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Bikers honor fallen US soldiers with ‘Rolling Thunder’ parade

Thousands of bikers and military veterans gather at the Pentagon parking area ahead of the 31st annual ├ČRolling Thunder Ride for Freedom├« motorcycle parade in Arlington, near Washington DC, on May 27, 2018. / AFP PHOTO / Eric BARADAT

Wearing bandanas, cowboy hats or gleaming helmets, tens of thousands of bikers descended on Washington Sunday to parade in honor of US soldiers missing in action in foreign wars, a now 30-year-old tradition known as “Rolling Thunder.”

“We’re gonna keep riding until we get everybody back home, from all wars,” said Jack Richardson, who at 73 crossed the country from California for the 13th time to participate in the annual Memorial Day weekend spectacular.

Dressed in a leather jacket emblazoned with patches, this Vietnam War veteran had assembled with thousands of other bikers in a parking lot near the Pentagon, awaiting the start of the parade.

The route will take them into the center of official Washington, past the monuments on the National Mall and the austere black marble memorial engraved with the names of the nearly 60,000 US soldiers killed during the Vietnam War.

“Still there are families waiting back home here in the United States that have not found out where their dads, their fathers, their brothers — they don’t know where they are,” said Richardson, a retired Los Angeles police officer who served two tours in Vietnam in the 1960s.

“They don’t know if they’re still in Vietnam, they don’t know if they’re still alive, they don’t know if they’re dead, they don’t know if they’re captured,” he said.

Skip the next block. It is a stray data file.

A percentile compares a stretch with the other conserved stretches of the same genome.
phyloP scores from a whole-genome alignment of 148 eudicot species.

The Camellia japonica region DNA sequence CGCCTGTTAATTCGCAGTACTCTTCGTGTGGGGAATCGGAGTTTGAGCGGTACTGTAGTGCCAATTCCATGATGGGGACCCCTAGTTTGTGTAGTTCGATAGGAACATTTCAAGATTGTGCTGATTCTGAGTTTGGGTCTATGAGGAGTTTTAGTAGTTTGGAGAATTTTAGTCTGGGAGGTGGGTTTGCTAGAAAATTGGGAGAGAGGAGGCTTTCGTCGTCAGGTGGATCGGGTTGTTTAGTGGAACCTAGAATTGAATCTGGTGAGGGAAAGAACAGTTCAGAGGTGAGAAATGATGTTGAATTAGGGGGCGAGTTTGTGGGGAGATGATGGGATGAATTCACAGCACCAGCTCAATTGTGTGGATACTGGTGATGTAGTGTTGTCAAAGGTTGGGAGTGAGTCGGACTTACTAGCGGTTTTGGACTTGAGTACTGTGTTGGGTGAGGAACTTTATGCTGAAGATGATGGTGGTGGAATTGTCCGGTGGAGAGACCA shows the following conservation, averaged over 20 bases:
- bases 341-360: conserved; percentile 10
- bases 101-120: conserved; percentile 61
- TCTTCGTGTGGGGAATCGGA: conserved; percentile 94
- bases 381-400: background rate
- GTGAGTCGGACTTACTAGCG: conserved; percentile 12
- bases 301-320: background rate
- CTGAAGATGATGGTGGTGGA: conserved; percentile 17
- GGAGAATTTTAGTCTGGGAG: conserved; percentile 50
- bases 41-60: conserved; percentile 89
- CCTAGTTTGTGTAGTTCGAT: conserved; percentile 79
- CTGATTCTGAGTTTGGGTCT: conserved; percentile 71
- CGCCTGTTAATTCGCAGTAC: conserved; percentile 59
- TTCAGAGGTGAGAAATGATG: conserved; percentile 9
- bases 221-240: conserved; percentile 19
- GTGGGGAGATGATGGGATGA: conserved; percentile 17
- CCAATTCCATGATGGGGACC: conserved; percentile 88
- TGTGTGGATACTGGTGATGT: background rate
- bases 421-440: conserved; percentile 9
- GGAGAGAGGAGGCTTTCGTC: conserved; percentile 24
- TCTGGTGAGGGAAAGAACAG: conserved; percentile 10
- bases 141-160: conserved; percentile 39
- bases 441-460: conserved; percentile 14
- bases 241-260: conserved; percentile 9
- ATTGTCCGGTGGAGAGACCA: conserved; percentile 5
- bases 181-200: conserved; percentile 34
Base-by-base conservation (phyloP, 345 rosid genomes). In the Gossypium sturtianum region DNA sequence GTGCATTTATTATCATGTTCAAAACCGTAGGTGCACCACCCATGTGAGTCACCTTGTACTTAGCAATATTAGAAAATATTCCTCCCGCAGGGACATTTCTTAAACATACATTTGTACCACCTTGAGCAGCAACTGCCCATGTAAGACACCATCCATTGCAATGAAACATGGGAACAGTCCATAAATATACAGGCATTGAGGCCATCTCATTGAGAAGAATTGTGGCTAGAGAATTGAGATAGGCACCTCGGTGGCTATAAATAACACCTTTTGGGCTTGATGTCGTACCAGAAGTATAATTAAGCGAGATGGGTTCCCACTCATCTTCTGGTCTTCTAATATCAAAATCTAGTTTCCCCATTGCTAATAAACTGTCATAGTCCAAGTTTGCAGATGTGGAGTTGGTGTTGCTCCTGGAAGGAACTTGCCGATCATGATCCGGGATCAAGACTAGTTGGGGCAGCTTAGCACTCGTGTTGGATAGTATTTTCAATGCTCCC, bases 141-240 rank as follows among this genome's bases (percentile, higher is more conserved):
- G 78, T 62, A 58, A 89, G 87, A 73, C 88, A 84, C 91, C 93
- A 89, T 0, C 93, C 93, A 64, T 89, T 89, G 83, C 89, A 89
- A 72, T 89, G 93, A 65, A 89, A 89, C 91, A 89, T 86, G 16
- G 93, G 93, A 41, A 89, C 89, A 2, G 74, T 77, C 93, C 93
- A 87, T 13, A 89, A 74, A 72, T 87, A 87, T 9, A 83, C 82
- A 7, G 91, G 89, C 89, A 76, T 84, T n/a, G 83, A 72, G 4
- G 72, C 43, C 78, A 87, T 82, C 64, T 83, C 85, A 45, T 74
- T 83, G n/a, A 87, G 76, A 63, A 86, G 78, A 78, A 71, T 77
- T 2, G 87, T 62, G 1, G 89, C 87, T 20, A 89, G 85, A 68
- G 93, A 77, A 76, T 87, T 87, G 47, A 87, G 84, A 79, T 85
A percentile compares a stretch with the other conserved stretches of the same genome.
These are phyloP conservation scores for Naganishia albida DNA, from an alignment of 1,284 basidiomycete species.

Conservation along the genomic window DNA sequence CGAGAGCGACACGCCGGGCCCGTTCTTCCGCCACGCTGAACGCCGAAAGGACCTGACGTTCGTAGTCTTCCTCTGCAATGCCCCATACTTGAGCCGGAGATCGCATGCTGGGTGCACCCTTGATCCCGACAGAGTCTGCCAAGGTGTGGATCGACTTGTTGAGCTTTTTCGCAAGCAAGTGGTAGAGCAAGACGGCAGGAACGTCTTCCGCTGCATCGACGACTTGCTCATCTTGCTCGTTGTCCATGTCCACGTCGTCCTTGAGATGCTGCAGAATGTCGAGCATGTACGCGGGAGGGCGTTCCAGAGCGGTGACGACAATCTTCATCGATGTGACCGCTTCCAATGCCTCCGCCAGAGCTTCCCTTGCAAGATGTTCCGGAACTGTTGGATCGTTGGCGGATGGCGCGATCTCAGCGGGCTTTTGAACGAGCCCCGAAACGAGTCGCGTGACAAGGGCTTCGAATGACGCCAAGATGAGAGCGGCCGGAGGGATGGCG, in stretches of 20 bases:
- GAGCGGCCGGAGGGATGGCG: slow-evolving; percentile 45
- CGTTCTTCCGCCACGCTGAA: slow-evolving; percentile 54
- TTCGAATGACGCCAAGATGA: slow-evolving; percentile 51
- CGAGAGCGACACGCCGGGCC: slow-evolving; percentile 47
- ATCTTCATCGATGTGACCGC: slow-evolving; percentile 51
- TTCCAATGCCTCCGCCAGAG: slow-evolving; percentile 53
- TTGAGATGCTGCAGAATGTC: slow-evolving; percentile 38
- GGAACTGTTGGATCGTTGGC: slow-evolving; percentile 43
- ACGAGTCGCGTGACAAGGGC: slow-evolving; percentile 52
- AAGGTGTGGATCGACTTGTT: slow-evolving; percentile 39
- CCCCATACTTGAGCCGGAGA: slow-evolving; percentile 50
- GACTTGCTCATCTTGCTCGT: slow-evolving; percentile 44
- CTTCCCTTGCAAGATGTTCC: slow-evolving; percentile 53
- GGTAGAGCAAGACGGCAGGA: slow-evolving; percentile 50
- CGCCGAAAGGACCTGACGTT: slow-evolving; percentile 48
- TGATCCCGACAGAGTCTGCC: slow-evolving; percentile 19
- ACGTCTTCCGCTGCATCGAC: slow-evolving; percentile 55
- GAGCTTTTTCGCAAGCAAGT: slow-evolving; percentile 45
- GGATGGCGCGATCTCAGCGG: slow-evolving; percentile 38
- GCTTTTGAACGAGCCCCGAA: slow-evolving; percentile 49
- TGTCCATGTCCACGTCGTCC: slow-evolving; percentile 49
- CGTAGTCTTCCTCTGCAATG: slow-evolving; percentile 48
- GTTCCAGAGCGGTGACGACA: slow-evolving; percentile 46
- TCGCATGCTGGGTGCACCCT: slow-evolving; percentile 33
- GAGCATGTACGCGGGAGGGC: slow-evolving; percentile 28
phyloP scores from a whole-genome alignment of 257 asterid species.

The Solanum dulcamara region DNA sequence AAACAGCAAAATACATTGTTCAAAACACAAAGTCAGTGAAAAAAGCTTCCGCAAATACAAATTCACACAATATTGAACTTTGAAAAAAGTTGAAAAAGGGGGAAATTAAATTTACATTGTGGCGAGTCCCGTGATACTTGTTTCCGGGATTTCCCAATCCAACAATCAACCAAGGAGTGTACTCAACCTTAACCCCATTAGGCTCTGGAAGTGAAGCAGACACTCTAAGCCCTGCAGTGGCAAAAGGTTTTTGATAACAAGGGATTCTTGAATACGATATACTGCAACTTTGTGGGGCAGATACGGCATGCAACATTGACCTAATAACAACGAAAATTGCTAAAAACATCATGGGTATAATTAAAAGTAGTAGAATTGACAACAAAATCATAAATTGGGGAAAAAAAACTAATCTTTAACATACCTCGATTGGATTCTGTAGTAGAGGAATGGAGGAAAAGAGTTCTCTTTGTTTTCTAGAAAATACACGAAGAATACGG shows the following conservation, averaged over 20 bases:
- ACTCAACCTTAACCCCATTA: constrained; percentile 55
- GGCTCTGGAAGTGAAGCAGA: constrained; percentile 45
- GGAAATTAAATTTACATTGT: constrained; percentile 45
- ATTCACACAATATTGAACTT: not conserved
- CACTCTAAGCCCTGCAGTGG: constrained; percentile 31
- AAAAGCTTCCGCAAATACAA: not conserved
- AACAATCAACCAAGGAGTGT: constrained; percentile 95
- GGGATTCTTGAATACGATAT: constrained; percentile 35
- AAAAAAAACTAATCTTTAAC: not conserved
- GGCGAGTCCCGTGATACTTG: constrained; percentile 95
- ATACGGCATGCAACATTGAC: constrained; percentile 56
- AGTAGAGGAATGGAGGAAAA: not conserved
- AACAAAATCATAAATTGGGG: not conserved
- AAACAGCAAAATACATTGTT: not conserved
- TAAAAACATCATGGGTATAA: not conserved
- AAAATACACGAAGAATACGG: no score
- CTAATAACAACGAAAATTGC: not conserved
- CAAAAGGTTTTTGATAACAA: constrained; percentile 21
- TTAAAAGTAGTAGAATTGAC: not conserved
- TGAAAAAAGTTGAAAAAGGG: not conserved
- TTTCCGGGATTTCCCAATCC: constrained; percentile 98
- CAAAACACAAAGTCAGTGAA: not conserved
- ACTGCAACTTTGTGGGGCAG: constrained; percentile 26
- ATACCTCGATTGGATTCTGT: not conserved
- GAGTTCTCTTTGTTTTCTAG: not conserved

According to organizers, more than 85,000 US soldiers remain unaccounted for in conflicts as far back as World War I.

Most are from World War II, but 1,598 of the missing are from the war in Vietnam, a conflict still fresh in the memories of older veterans.

The parade was begun in 1988 with some 2,500 motorcycles under the motto “We will never forget” to press for an accounting of the Vietnam missing.

It has grown every year since into a rumbling, roaring extravaganza that organizers say attracts over a million people, including spectators.

Besides the missing, the bikers also come to remember their fallen comrades.

That’s what motivated Mel Goudge, who served in Vietnam from 1965-66.

He is taking part in Rolling Thunder this year for the first time at age 76, after a 10-day cross-country ride from his home in Washington state.

“The ride was hard on me,” he said. “But I’m glad I did it.”

“It was a pilgrimage. I grew up with a friend who lived across the street and he was shot down in 1968, November 25th, and I needed to come to the wall and touch his name on the wall. It was kind of something I had to do,” he said.

Reminiscing about the war as they sip coffee amid American flags, most avoid talk about politics, but Donald Trump won many over by visiting Rolling Thunder during his 2016 presidential campaign.

The US president tweeted his appreciation ahead of the parade.

“Fantastic to have 400,000 GREAT MEN & WOMEN of Rolling Thunder in D.C. showing their patriotism. They love our Country, they love our Flag, they stand for our National Anthem!”

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